What did it mean to be 'tarred and feathered'?
Life at sea during the age of sail was filled with hardship. Sailors had to accept cramped conditions, disease, poor food and pay, and bad weather.
Over a period of hundreds of years, seafarers from the age of the early explorers to the time of the Battle of Trafalgar in 1805, shared many common experiences. Men working at sea had much to endure; cut off from normal life on shore for months, even years, they had to accept cramped conditions, disease, poor food and pay. Above all, they faced the daily dangers of sea and weather.
A seaman's life was hard, and he had to be tough to survive, so ship's officers kept strict discipline on board. In this way they hoped to keep morale high and prevent mutiny.
Seamen could be ‘tarred and feathered’, tied to a rope, swung overboard and ducked or ‘keel-hauled’, dragged round the underneath of the ship. Flogging was the most common, with the whole crew often made to watch. A rope's end was used, or the infamous ‘cat o’ nine tails’. A seaman found guilty of mutiny or murder would be hanged from the yard arm.
The main rations were salt beef or pork, cheese, fish, ale and some form of ship's biscuit. The quality of food deteriorated because of storage problems, lack of ventilation, and poor drainage. It was also affected by the presence of rats and other vermin on board.
Typical jobs on board included cook, parson, surgeon, master gunner, boatswain (in charge of the sails), carpenter and quartermaster. Other members of the crew would, of course, carry out all the duties, including keeping watch, handling sails, and cleaning decks.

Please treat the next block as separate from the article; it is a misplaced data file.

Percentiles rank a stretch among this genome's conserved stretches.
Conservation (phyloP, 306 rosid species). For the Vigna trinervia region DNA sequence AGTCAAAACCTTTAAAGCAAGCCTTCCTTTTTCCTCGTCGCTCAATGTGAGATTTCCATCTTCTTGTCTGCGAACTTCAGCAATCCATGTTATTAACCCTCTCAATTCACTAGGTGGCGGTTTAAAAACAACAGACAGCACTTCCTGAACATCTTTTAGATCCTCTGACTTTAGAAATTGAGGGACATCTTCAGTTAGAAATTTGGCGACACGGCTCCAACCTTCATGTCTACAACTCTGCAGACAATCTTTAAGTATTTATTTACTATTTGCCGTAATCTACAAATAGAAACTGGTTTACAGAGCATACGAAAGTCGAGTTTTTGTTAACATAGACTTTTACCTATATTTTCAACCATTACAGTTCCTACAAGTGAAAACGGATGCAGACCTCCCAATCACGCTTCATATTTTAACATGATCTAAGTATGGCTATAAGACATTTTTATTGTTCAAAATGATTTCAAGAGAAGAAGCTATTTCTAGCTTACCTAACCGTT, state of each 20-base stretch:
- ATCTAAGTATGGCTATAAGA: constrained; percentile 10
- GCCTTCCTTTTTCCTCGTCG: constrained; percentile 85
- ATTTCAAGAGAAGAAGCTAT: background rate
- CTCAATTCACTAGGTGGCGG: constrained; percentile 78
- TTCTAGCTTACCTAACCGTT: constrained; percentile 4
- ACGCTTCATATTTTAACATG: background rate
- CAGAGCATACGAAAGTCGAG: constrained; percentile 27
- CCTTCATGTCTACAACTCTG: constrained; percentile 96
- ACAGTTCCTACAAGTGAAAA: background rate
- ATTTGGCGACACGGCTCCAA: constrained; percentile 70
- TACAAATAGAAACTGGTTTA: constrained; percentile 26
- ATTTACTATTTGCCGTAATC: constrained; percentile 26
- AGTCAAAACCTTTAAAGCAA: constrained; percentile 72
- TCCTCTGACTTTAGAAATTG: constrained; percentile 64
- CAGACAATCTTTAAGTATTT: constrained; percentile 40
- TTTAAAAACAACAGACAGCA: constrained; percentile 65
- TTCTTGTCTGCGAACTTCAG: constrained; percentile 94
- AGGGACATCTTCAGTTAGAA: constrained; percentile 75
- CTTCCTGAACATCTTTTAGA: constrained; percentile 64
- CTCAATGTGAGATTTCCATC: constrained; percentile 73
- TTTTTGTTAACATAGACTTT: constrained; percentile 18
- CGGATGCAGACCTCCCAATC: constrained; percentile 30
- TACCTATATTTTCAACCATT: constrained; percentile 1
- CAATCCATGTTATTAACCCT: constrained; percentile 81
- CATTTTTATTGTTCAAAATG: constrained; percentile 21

It is interesting to note that the names for jobs of men responsible for working a ship (boatswain, coxswain, seamen) are of Anglo-Saxon origin, while those of officers (Captain, Lieutenant, Admiral) are of Norman-French origin. This is an indication of a class distinction between roles on board.
It was not always possible to fill ships’ crews with volunteers, especially in wartime, so the law allowed gangs to seize men and force them to join a ship. Pressing peaked in the 18th century but it was still going on as late as 1850.
There was a great deal of sickness at sea. Seamen were often cold and wet, rats carried disease, and a poor diet not only caused malnutrition, but specific illnesses such as scurvy – caused by a lack of vitamin C in the diet.
As well as injury from shipboard accidents, there was risk of death or maiming in times of battle. Ships' surgeons worked in cramped and filthy conditions with no anaesthetic, so infection and gangrene was commonplace.
By the end of the 1700s, pay on a naval ship was less than that on a merchant ship. However, as well as basic wages, sailors would expect to have a share of prize money or booty from captured enemy vessels.
Traditionally hard-drinking and tough, seamen made the best of their cramped living quarters, enjoying games of dice and cards, telling tales, playing musical instruments, carving, drawing, practising knots or model making. They also sang ‘sea shanties’ – rhythmic work songs to help repetitive tasks such as hauling on ropes.